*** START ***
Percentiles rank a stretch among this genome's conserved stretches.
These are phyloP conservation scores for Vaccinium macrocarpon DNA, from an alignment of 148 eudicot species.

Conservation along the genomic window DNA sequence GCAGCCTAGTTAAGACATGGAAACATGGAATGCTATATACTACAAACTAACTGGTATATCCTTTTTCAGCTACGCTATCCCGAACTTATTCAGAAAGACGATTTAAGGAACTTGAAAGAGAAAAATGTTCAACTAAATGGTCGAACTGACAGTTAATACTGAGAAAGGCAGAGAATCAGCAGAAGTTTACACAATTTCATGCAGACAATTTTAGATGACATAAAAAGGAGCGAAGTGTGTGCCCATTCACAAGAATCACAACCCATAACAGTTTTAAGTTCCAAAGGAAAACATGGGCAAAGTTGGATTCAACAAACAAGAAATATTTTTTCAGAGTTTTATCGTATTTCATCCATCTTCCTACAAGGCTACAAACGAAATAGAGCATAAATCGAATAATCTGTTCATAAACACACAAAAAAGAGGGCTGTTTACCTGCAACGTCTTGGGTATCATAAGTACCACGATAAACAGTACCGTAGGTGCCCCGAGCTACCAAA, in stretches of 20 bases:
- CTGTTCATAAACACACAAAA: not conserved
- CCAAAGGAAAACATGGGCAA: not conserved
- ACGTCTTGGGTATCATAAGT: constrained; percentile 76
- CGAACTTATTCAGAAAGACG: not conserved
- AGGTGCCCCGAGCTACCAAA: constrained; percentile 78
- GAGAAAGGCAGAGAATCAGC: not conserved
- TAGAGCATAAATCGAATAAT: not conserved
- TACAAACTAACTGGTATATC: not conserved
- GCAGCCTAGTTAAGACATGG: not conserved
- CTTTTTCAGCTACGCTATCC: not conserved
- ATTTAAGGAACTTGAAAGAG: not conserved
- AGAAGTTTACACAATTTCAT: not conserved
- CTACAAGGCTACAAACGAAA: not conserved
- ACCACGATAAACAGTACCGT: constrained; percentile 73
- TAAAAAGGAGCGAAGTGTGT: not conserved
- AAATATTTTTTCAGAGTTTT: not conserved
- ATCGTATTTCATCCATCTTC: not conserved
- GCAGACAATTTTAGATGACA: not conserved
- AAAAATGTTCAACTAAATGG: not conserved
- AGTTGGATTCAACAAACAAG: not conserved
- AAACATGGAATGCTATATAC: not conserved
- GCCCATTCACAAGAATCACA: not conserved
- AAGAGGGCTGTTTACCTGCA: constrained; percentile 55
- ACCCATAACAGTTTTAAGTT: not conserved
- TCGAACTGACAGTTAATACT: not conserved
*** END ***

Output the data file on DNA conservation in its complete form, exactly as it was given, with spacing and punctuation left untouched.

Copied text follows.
Percentiles rank a stretch among this genome's conserved stretches.
These are phyloP conservation scores for Vaccinium macrocarpon DNA, from an alignment of 148 eudicot species.

Conservation along the genomic window DNA sequence GCAGCCTAGTTAAGACATGGAAACATGGAATGCTATATACTACAAACTAACTGGTATATCCTTTTTCAGCTACGCTATCCCGAACTTATTCAGAAAGACGATTTAAGGAACTTGAAAGAGAAAAATGTTCAACTAAATGGTCGAACTGACAGTTAATACTGAGAAAGGCAGAGAATCAGCAGAAGTTTACACAATTTCATGCAGACAATTTTAGATGACATAAAAAGGAGCGAAGTGTGTGCCCATTCACAAGAATCACAACCCATAACAGTTTTAAGTTCCAAAGGAAAACATGGGCAAAGTTGGATTCAACAAACAAGAAATATTTTTTCAGAGTTTTATCGTATTTCATCCATCTTCCTACAAGGCTACAAACGAAATAGAGCATAAATCGAATAATCTGTTCATAAACACACAAAAAAGAGGGCTGTTTACCTGCAACGTCTTGGGTATCATAAGTACCACGATAAACAGTACCGTAGGTGCCCCGAGCTACCAAA, in stretches of 20 bases:
- CTGTTCATAAACACACAAAA: not conserved
- CCAAAGGAAAACATGGGCAA: not conserved
- ACGTCTTGGGTATCATAAGT: constrained; percentile 76
- CGAACTTATTCAGAAAGACG: not conserved
- AGGTGCCCCGAGCTACCAAA: constrained; percentile 78
- GAGAAAGGCAGAGAATCAGC: not conserved
- TAGAGCATAAATCGAATAAT: not conserved
- TACAAACTAACTGGTATATC: not conserved
- GCAGCCTAGTTAAGACATGG: not conserved
- CTTTTTCAGCTACGCTATCC: not conserved
- ATTTAAGGAACTTGAAAGAG: not conserved
- AGAAGTTTACACAATTTCAT: not conserved
- CTACAAGGCTACAAACGAAA: not conserved
- ACCACGATAAACAGTACCGT: constrained; percentile 73
- TAAAAAGGAGCGAAGTGTGT: not conserved
- AAATATTTTTTCAGAGTTTT: not conserved
- ATCGTATTTCATCCATCTTC: not conserved
- GCAGACAATTTTAGATGACA: not conserved
- AAAAATGTTCAACTAAATGG: not conserved
- AGTTGGATTCAACAAACAAG: not conserved
- AAACATGGAATGCTATATAC: not conserved
- GCCCATTCACAAGAATCACA: not conserved
- AAGAGGGCTGTTTACCTGCA: constrained; percentile 55
- ACCCATAACAGTTTTAAGTT: not conserved
- TCGAACTGACAGTTAATACT: not conserved